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The Shack: Remember Blue Like Jazz?

Blue Like Jazz is a book that got rave reviews and was actually dangerous, because for many it was the first Christian Literature they read. You can read a complete review about it here. But for now, here is an excerpt from that article.

“I believe, though, that the great failing of this book is the author’s belief that Christianity is a feeling, and is not something that can be rationally explained or understood. Early in the book, on page 54, Miller writes that God does not make any sense. Just a few pages later he writes that Christian Spirituality is something that cannot be explained, but is something that can only be felt. “It cannot be explained, and yet it is beautiful and true. It is something you feel, and it comes from the soul” (page 57). Later he writes, “At the end of the day, when I am lying in bed and I know the chances of any of our theology being exactly right are a million to one, I need to know that God has things figured out, that if my math is wrong we are still going to be okay. And wonder is that feeling we get when we let go of our silly answers, our mapped out rules that we want God to follow. I don’t think there is any better worship than wonder” (page 206).

So now we have “The Shack”

I thought that surely this one would die on its own, but I was wrong. It has become popular.

I was reviewing some documents in which Christians were asked what books they recently read and liked and The Shack was on several of their lists. I was amazed.

So, since this thing wont go away, lets put out some information about it.

Click here for Tim Challies review of The Shack.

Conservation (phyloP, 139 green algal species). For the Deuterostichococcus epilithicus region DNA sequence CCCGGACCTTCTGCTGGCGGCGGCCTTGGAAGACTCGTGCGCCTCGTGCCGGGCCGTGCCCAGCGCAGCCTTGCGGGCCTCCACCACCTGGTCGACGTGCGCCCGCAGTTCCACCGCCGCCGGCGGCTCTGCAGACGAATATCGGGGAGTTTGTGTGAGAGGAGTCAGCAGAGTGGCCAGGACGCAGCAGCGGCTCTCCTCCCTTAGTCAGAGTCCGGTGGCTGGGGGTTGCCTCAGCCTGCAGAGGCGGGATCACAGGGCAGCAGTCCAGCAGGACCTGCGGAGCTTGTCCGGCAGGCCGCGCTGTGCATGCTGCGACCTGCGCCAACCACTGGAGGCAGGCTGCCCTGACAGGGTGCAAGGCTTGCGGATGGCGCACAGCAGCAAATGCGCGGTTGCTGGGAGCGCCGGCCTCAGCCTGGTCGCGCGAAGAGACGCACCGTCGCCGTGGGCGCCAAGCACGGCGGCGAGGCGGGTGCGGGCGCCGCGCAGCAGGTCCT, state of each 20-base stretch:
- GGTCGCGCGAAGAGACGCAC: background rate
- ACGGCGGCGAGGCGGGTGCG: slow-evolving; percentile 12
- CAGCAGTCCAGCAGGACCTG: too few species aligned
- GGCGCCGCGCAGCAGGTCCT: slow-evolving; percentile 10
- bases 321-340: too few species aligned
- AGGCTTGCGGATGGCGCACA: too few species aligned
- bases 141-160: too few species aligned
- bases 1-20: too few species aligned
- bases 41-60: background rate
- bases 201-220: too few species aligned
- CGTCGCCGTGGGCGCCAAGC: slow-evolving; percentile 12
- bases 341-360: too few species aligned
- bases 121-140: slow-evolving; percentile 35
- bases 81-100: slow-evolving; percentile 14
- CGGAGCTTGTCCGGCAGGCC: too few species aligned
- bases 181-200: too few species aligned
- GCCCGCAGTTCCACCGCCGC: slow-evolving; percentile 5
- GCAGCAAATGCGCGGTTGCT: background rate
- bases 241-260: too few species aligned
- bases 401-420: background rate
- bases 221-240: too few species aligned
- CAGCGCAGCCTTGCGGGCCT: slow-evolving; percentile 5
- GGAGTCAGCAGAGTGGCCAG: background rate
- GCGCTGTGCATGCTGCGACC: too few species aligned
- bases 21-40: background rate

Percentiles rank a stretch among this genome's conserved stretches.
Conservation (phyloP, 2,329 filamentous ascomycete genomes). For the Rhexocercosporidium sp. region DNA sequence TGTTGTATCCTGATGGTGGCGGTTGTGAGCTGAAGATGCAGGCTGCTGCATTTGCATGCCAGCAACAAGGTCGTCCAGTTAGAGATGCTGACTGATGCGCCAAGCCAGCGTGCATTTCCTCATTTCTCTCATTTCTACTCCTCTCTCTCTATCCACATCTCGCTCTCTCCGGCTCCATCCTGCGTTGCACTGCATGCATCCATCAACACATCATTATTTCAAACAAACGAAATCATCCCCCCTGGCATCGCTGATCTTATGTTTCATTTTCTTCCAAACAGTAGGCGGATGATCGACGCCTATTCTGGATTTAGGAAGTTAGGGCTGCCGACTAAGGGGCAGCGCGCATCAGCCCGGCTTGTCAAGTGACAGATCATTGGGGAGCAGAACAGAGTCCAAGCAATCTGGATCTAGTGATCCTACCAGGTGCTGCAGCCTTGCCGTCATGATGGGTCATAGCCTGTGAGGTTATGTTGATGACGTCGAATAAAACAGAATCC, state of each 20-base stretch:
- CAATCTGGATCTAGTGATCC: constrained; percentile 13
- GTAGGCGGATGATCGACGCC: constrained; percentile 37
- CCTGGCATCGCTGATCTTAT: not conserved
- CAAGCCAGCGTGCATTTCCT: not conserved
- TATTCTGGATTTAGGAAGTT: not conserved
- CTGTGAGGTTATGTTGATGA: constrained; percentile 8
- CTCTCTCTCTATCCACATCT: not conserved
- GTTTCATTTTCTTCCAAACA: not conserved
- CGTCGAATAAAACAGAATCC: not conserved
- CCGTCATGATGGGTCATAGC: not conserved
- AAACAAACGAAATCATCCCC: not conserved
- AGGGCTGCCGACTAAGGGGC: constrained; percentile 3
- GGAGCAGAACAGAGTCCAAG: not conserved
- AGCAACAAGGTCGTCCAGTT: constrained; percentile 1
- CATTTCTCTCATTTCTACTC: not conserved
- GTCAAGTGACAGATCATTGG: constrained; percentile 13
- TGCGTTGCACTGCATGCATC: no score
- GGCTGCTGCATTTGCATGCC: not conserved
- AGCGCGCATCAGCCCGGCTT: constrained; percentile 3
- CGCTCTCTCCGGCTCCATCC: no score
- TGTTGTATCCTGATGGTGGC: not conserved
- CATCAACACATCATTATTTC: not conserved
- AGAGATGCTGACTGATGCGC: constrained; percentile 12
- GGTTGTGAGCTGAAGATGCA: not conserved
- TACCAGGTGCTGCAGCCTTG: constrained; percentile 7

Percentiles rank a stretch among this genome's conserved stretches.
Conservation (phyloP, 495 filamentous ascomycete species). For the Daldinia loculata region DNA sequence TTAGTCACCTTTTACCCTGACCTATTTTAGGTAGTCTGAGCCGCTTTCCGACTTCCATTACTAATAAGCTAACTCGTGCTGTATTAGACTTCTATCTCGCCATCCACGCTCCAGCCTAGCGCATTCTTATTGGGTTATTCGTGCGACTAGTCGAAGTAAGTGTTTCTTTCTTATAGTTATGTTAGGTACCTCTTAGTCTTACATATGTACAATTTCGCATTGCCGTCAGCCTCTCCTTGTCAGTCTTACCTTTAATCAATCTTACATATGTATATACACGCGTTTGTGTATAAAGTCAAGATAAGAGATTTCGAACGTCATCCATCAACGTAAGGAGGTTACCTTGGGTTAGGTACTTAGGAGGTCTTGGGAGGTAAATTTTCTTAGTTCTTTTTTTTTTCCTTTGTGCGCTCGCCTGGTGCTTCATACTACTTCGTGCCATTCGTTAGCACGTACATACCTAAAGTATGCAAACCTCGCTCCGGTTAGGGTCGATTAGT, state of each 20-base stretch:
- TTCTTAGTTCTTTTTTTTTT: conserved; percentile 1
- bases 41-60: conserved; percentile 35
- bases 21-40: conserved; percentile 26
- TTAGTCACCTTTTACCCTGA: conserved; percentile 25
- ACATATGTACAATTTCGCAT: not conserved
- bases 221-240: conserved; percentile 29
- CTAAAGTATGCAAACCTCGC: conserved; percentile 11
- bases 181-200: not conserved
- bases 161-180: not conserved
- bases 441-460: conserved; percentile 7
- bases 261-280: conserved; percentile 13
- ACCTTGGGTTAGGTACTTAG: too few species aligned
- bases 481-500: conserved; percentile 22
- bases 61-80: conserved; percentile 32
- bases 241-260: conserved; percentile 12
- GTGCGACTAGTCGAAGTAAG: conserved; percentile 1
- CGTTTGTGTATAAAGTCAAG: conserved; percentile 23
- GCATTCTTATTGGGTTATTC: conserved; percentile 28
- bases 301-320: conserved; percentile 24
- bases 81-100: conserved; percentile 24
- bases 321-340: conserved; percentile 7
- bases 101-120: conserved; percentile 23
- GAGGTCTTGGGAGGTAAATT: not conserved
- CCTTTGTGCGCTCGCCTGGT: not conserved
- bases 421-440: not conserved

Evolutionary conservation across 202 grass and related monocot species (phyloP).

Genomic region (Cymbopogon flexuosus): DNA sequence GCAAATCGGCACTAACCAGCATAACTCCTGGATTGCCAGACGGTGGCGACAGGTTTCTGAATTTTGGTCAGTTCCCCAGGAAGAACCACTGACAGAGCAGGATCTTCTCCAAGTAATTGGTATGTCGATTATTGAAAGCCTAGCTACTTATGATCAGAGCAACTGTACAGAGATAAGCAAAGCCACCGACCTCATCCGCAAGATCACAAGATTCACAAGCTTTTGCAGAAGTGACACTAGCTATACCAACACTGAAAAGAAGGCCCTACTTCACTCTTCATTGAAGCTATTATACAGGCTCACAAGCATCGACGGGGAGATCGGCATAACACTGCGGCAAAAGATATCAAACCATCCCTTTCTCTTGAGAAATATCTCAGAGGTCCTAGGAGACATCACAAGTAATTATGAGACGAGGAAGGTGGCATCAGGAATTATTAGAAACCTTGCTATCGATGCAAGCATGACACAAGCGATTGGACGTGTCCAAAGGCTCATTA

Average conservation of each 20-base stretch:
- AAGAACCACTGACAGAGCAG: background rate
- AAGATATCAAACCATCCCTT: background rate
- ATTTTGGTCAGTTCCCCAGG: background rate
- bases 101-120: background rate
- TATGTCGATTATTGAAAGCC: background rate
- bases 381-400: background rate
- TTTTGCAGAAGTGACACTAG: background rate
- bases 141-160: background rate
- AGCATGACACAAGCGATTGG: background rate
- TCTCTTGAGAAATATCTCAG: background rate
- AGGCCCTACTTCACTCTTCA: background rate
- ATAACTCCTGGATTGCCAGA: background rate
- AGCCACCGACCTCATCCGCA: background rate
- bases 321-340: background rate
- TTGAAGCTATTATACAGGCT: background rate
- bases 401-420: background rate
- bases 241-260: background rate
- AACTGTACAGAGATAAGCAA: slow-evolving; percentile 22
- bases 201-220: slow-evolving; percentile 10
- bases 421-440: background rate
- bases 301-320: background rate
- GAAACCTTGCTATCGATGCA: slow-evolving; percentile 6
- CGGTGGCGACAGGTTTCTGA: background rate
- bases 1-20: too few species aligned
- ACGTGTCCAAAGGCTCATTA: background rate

and click here for a link to Al Mohler’s discussion on this garbage.

Something thoughtful on Black Entertainment Television

Click on the title above and dig the Irony.

or click here

http://theologica.blogspot.com/2009/01/life.html

A Theft in the Church

A theft has taken place. Something has been stolen from the church. But this was no violent act of robbery. The doors and windows were left open. In fact, a welcome sign was put out to the thieves. After the first theft, the rest of the goods were conveniently put on the front porch so as not inconvenience the thieves. What was stolen? The church’s calling to be an agent of social justice in the world. Who stole it? The thieves are those who gave up on a supernatural Gospel in exchange for a message of mere social change. Those who reacted to these “social gospellers” didn’t put up much of a fight; instead they freely allowed these modernists to steal the rest of the calling. Then the government, with its cosmic-sized ego, thought it could do the social justice calling more effectively than the church by perpetrating unjust means to take care of the poor. The church abdicated. It rolled over. After all, we are about the Gospel and saving souls, not social justice. Funny, the Prophets and Apostles never thought there was a distinction between justice and grace. In fact, it seemed that they were under the silly notion that true religion manifested itself in taking care of widows and orphans (Isa. 1:16-18; Jas. 1:27). Obviously, they never lived on a cul-de-sac in a suburban neighborhood. What was stolen from us was something which is part of the image of God in us, compassion, mercy and justice. What was stolen from us was a larger vision of righteousness, which fed the hungry, clothed the naked and stood against oppression (Matt. 25:31-46; Jas. 5:1-6; 1 Jn. 3:16-18).

I am very thankful for those who are rightfully taking back what belongs to us, without giving up the treasure of the Gospel. I am thankful for Justice Fellowship, the International Justice Mission, Redeemer Presbyterian Church in Manhattan and Bethlehem Baptist Church in Minneapolis, among others. I am also thankful for our Community Pregnancy Center and the City of Refuge, which fight against the evil of abortion and fight for life and the truth of the Gospel. I am thankful for Anna, ministering mercy in the Sudan, to bodies and souls.

As I have been studying the problem of evil for men’s retreat, I have realized afresh that the message of God’s grace cannot leave us only interested in a person’s soul. Can we really be indifferent to the physical condition of a 5 year old Cambodian girl who serves as a sex slave in a brothel to western pedophiles? Is it good enough to just make sure she gets a tract? May God help us to recover the calling which has been stolen and hi-jacked by those who do not know the power of God unto salvation. May we be known by what the Lord requires of us, “to do justice, love mercy and walk humbly with our God” (Mic. 6:8).

Pastor Brian